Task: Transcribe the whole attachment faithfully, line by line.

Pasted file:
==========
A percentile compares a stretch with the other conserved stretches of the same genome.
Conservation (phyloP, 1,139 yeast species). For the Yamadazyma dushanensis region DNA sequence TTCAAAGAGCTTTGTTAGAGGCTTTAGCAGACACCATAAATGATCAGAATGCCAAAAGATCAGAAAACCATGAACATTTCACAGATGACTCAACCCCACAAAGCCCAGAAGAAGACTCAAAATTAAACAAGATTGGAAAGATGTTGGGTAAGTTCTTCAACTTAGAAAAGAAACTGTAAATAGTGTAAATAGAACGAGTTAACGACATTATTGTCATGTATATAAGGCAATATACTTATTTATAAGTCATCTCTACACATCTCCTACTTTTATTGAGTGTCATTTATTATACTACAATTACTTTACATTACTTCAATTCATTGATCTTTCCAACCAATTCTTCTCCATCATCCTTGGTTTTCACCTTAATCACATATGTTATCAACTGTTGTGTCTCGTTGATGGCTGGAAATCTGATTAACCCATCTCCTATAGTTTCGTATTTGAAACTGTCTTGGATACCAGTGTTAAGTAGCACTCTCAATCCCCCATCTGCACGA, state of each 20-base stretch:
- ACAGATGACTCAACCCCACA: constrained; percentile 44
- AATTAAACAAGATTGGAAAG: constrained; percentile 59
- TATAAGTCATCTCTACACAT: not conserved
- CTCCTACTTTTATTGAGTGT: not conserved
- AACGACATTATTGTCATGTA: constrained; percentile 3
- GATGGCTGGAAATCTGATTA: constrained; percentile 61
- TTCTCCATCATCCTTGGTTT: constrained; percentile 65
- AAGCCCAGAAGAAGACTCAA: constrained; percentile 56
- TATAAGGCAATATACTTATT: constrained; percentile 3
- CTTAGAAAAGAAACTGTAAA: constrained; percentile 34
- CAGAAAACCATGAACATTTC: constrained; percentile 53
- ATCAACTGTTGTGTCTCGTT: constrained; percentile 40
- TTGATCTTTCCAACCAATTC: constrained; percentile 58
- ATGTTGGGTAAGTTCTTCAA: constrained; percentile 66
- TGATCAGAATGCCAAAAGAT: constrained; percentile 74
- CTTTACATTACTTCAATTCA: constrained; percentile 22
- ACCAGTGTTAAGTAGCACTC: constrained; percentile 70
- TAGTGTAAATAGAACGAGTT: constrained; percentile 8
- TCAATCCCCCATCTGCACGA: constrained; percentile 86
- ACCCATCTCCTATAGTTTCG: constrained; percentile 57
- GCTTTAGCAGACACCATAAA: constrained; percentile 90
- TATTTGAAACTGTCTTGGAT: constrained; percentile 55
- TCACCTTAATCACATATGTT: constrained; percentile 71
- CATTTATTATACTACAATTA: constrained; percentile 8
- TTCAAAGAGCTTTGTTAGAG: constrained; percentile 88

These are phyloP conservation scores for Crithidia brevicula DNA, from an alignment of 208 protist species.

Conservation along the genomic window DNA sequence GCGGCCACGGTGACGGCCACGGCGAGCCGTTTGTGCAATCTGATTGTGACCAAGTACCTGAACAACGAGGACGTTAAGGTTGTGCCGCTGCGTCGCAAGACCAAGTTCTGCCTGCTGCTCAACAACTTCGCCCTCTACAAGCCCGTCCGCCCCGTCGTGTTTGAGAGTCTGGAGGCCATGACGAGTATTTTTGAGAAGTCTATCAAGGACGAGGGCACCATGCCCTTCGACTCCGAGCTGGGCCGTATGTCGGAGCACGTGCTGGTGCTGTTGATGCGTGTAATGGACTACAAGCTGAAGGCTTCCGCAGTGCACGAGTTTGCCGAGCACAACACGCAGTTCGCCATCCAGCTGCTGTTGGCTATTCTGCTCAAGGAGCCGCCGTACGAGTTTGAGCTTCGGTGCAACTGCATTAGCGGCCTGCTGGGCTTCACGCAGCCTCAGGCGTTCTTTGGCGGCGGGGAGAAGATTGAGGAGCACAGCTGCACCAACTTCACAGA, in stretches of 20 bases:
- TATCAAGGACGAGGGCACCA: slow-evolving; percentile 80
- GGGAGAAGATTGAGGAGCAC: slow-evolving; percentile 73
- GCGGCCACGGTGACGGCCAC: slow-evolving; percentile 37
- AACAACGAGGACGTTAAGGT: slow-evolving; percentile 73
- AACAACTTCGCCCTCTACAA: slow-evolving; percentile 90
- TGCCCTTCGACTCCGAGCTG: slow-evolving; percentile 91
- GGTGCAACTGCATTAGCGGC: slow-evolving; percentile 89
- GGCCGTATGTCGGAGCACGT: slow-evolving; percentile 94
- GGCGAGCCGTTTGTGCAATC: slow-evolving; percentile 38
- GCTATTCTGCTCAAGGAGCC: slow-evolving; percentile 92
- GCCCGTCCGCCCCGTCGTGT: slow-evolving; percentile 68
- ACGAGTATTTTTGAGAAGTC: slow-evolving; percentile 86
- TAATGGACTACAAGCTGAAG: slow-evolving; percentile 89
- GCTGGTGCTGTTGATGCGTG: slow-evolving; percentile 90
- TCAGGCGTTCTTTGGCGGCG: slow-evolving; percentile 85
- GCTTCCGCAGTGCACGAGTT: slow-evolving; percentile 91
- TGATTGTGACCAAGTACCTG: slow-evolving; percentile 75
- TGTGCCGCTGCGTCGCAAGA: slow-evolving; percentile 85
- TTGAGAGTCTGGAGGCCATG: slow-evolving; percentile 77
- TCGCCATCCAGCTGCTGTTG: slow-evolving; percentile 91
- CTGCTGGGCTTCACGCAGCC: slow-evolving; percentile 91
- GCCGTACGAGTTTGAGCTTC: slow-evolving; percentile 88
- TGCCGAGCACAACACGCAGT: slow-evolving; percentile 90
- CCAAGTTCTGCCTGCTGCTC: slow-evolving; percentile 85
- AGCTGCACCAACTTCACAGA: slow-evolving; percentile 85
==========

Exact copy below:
A percentile compares a stretch with the other conserved stretches of the same genome.
Conservation (phyloP, 1,139 yeast species). For the Yamadazyma dushanensis region DNA sequence TTCAAAGAGCTTTGTTAGAGGCTTTAGCAGACACCATAAATGATCAGAATGCCAAAAGATCAGAAAACCATGAACATTTCACAGATGACTCAACCCCACAAAGCCCAGAAGAAGACTCAAAATTAAACAAGATTGGAAAGATGTTGGGTAAGTTCTTCAACTTAGAAAAGAAACTGTAAATAGTGTAAATAGAACGAGTTAACGACATTATTGTCATGTATATAAGGCAATATACTTATTTATAAGTCATCTCTACACATCTCCTACTTTTATTGAGTGTCATTTATTATACTACAATTACTTTACATTACTTCAATTCATTGATCTTTCCAACCAATTCTTCTCCATCATCCTTGGTTTTCACCTTAATCACATATGTTATCAACTGTTGTGTCTCGTTGATGGCTGGAAATCTGATTAACCCATCTCCTATAGTTTCGTATTTGAAACTGTCTTGGATACCAGTGTTAAGTAGCACTCTCAATCCCCCATCTGCACGA, state of each 20-base stretch:
- ACAGATGACTCAACCCCACA: constrained; percentile 44
- AATTAAACAAGATTGGAAAG: constrained; percentile 59
- TATAAGTCATCTCTACACAT: not conserved
- CTCCTACTTTTATTGAGTGT: not conserved
- AACGACATTATTGTCATGTA: constrained; percentile 3
- GATGGCTGGAAATCTGATTA: constrained; percentile 61
- TTCTCCATCATCCTTGGTTT: constrained; percentile 65
- AAGCCCAGAAGAAGACTCAA: constrained; percentile 56
- TATAAGGCAATATACTTATT: constrained; percentile 3
- CTTAGAAAAGAAACTGTAAA: constrained; percentile 34
- CAGAAAACCATGAACATTTC: constrained; percentile 53
- ATCAACTGTTGTGTCTCGTT: constrained; percentile 40
- TTGATCTTTCCAACCAATTC: constrained; percentile 58
- ATGTTGGGTAAGTTCTTCAA: constrained; percentile 66
- TGATCAGAATGCCAAAAGAT: constrained; percentile 74
- CTTTACATTACTTCAATTCA: constrained; percentile 22
- ACCAGTGTTAAGTAGCACTC: constrained; percentile 70
- TAGTGTAAATAGAACGAGTT: constrained; percentile 8
- TCAATCCCCCATCTGCACGA: constrained; percentile 86
- ACCCATCTCCTATAGTTTCG: constrained; percentile 57
- GCTTTAGCAGACACCATAAA: constrained; percentile 90
- TATTTGAAACTGTCTTGGAT: constrained; percentile 55
- TCACCTTAATCACATATGTT: constrained; percentile 71
- CATTTATTATACTACAATTA: constrained; percentile 8
- TTCAAAGAGCTTTGTTAGAG: constrained; percentile 88

These are phyloP conservation scores for Crithidia brevicula DNA, from an alignment of 208 protist species.

Conservation along the genomic window DNA sequence GCGGCCACGGTGACGGCCACGGCGAGCCGTTTGTGCAATCTGATTGTGACCAAGTACCTGAACAACGAGGACGTTAAGGTTGTGCCGCTGCGTCGCAAGACCAAGTTCTGCCTGCTGCTCAACAACTTCGCCCTCTACAAGCCCGTCCGCCCCGTCGTGTTTGAGAGTCTGGAGGCCATGACGAGTATTTTTGAGAAGTCTATCAAGGACGAGGGCACCATGCCCTTCGACTCCGAGCTGGGCCGTATGTCGGAGCACGTGCTGGTGCTGTTGATGCGTGTAATGGACTACAAGCTGAAGGCTTCCGCAGTGCACGAGTTTGCCGAGCACAACACGCAGTTCGCCATCCAGCTGCTGTTGGCTATTCTGCTCAAGGAGCCGCCGTACGAGTTTGAGCTTCGGTGCAACTGCATTAGCGGCCTGCTGGGCTTCACGCAGCCTCAGGCGTTCTTTGGCGGCGGGGAGAAGATTGAGGAGCACAGCTGCACCAACTTCACAGA, in stretches of 20 bases:
- TATCAAGGACGAGGGCACCA: slow-evolving; percentile 80
- GGGAGAAGATTGAGGAGCAC: slow-evolving; percentile 73
- GCGGCCACGGTGACGGCCAC: slow-evolving; percentile 37
- AACAACGAGGACGTTAAGGT: slow-evolving; percentile 73
- AACAACTTCGCCCTCTACAA: slow-evolving; percentile 90
- TGCCCTTCGACTCCGAGCTG: slow-evolving; percentile 91
- GGTGCAACTGCATTAGCGGC: slow-evolving; percentile 89
- GGCCGTATGTCGGAGCACGT: slow-evolving; percentile 94
- GGCGAGCCGTTTGTGCAATC: slow-evolving; percentile 38
- GCTATTCTGCTCAAGGAGCC: slow-evolving; percentile 92
- GCCCGTCCGCCCCGTCGTGT: slow-evolving; percentile 68
- ACGAGTATTTTTGAGAAGTC: slow-evolving; percentile 86
- TAATGGACTACAAGCTGAAG: slow-evolving; percentile 89
- GCTGGTGCTGTTGATGCGTG: slow-evolving; percentile 90
- TCAGGCGTTCTTTGGCGGCG: slow-evolving; percentile 85
- GCTTCCGCAGTGCACGAGTT: slow-evolving; percentile 91
- TGATTGTGACCAAGTACCTG: slow-evolving; percentile 75
- TGTGCCGCTGCGTCGCAAGA: slow-evolving; percentile 85
- TTGAGAGTCTGGAGGCCATG: slow-evolving; percentile 77
- TCGCCATCCAGCTGCTGTTG: slow-evolving; percentile 91
- CTGCTGGGCTTCACGCAGCC: slow-evolving; percentile 91
- GCCGTACGAGTTTGAGCTTC: slow-evolving; percentile 88
- TGCCGAGCACAACACGCAGT: slow-evolving; percentile 90
- CCAAGTTCTGCCTGCTGCTC: slow-evolving; percentile 85
- AGCTGCACCAACTTCACAGA: slow-evolving; percentile 85